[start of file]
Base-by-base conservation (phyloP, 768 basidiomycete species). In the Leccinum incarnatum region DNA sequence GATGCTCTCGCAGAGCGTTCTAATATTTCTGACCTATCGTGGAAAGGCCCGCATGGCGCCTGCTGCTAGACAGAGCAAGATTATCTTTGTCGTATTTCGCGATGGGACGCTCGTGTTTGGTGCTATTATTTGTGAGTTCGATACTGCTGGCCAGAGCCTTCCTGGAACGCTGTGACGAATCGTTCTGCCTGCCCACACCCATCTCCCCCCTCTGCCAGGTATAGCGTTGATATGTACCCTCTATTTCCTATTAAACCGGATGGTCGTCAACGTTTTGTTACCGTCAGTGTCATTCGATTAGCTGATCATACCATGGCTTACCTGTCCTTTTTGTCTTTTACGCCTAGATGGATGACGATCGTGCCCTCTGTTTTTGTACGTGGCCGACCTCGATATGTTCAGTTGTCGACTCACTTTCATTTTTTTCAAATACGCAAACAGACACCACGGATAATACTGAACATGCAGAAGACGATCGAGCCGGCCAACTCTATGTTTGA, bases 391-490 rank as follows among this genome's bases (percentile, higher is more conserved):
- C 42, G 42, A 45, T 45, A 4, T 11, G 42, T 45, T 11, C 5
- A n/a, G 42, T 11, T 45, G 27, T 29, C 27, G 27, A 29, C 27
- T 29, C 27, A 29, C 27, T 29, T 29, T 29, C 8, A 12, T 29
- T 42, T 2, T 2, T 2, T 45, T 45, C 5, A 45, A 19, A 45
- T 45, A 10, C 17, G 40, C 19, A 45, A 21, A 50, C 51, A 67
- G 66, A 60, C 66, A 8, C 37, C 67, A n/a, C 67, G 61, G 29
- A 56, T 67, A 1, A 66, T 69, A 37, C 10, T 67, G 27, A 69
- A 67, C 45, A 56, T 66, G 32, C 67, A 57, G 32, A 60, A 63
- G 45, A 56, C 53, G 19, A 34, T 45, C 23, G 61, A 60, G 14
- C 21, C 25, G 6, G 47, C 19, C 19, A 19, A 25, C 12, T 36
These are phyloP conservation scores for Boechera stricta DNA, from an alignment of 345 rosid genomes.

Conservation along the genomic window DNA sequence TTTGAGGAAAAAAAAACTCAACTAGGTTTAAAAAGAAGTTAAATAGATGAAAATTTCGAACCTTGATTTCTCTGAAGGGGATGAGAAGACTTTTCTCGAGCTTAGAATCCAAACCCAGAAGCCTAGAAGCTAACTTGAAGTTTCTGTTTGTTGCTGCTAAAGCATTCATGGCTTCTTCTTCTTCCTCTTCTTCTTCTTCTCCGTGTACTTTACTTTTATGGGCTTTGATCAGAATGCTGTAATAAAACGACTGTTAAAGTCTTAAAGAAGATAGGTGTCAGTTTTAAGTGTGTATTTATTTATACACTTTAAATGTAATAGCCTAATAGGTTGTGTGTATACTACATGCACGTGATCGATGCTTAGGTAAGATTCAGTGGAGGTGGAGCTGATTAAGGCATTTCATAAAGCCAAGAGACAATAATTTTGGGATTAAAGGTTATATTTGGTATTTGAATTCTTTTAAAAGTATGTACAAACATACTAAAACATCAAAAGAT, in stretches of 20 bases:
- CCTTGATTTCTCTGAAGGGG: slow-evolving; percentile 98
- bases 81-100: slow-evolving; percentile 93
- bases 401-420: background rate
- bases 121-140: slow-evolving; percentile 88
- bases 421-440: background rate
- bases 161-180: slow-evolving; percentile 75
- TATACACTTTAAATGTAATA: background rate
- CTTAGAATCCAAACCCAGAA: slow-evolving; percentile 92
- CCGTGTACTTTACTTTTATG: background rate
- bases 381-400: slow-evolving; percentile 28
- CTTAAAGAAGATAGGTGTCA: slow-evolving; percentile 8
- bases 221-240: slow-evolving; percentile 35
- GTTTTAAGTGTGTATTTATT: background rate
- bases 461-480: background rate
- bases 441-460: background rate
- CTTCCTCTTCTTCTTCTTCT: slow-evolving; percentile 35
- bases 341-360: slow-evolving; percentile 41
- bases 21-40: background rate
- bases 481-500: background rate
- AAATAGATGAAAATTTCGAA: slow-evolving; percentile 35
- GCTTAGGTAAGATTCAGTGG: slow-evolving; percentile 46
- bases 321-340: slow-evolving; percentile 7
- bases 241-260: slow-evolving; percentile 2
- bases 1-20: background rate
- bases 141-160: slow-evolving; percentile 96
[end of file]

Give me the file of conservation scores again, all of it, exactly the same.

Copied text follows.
Base-by-base conservation (phyloP, 768 basidiomycete species). In the Leccinum incarnatum region DNA sequence GATGCTCTCGCAGAGCGTTCTAATATTTCTGACCTATCGTGGAAAGGCCCGCATGGCGCCTGCTGCTAGACAGAGCAAGATTATCTTTGTCGTATTTCGCGATGGGACGCTCGTGTTTGGTGCTATTATTTGTGAGTTCGATACTGCTGGCCAGAGCCTTCCTGGAACGCTGTGACGAATCGTTCTGCCTGCCCACACCCATCTCCCCCCTCTGCCAGGTATAGCGTTGATATGTACCCTCTATTTCCTATTAAACCGGATGGTCGTCAACGTTTTGTTACCGTCAGTGTCATTCGATTAGCTGATCATACCATGGCTTACCTGTCCTTTTTGTCTTTTACGCCTAGATGGATGACGATCGTGCCCTCTGTTTTTGTACGTGGCCGACCTCGATATGTTCAGTTGTCGACTCACTTTCATTTTTTTCAAATACGCAAACAGACACCACGGATAATACTGAACATGCAGAAGACGATCGAGCCGGCCAACTCTATGTTTGA, bases 391-490 rank as follows among this genome's bases (percentile, higher is more conserved):
- C 42, G 42, A 45, T 45, A 4, T 11, G 42, T 45, T 11, C 5
- A n/a, G 42, T 11, T 45, G 27, T 29, C 27, G 27, A 29, C 27
- T 29, C 27, A 29, C 27, T 29, T 29, T 29, C 8, A 12, T 29
- T 42, T 2, T 2, T 2, T 45, T 45, C 5, A 45, A 19, A 45
- T 45, A 10, C 17, G 40, C 19, A 45, A 21, A 50, C 51, A 67
- G 66, A 60, C 66, A 8, C 37, C 67, A n/a, C 67, G 61, G 29
- A 56, T 67, A 1, A 66, T 69, A 37, C 10, T 67, G 27, A 69
- A 67, C 45, A 56, T 66, G 32, C 67, A 57, G 32, A 60, A 63
- G 45, A 56, C 53, G 19, A 34, T 45, C 23, G 61, A 60, G 14
- C 21, C 25, G 6, G 47, C 19, C 19, A 19, A 25, C 12, T 36
These are phyloP conservation scores for Boechera stricta DNA, from an alignment of 345 rosid genomes.

Conservation along the genomic window DNA sequence TTTGAGGAAAAAAAAACTCAACTAGGTTTAAAAAGAAGTTAAATAGATGAAAATTTCGAACCTTGATTTCTCTGAAGGGGATGAGAAGACTTTTCTCGAGCTTAGAATCCAAACCCAGAAGCCTAGAAGCTAACTTGAAGTTTCTGTTTGTTGCTGCTAAAGCATTCATGGCTTCTTCTTCTTCCTCTTCTTCTTCTTCTCCGTGTACTTTACTTTTATGGGCTTTGATCAGAATGCTGTAATAAAACGACTGTTAAAGTCTTAAAGAAGATAGGTGTCAGTTTTAAGTGTGTATTTATTTATACACTTTAAATGTAATAGCCTAATAGGTTGTGTGTATACTACATGCACGTGATCGATGCTTAGGTAAGATTCAGTGGAGGTGGAGCTGATTAAGGCATTTCATAAAGCCAAGAGACAATAATTTTGGGATTAAAGGTTATATTTGGTATTTGAATTCTTTTAAAAGTATGTACAAACATACTAAAACATCAAAAGAT, in stretches of 20 bases:
- CCTTGATTTCTCTGAAGGGG: slow-evolving; percentile 98
- bases 81-100: slow-evolving; percentile 93
- bases 401-420: background rate
- bases 121-140: slow-evolving; percentile 88
- bases 421-440: background rate
- bases 161-180: slow-evolving; percentile 75
- TATACACTTTAAATGTAATA: background rate
- CTTAGAATCCAAACCCAGAA: slow-evolving; percentile 92
- CCGTGTACTTTACTTTTATG: background rate
- bases 381-400: slow-evolving; percentile 28
- CTTAAAGAAGATAGGTGTCA: slow-evolving; percentile 8
- bases 221-240: slow-evolving; percentile 35
- GTTTTAAGTGTGTATTTATT: background rate
- bases 461-480: background rate
- bases 441-460: background rate
- CTTCCTCTTCTTCTTCTTCT: slow-evolving; percentile 35
- bases 341-360: slow-evolving; percentile 41
- bases 21-40: background rate
- bases 481-500: background rate
- AAATAGATGAAAATTTCGAA: slow-evolving; percentile 35
- GCTTAGGTAAGATTCAGTGG: slow-evolving; percentile 46
- bases 321-340: slow-evolving; percentile 7
- bases 241-260: slow-evolving; percentile 2
- bases 1-20: background rate
- bases 141-160: slow-evolving; percentile 96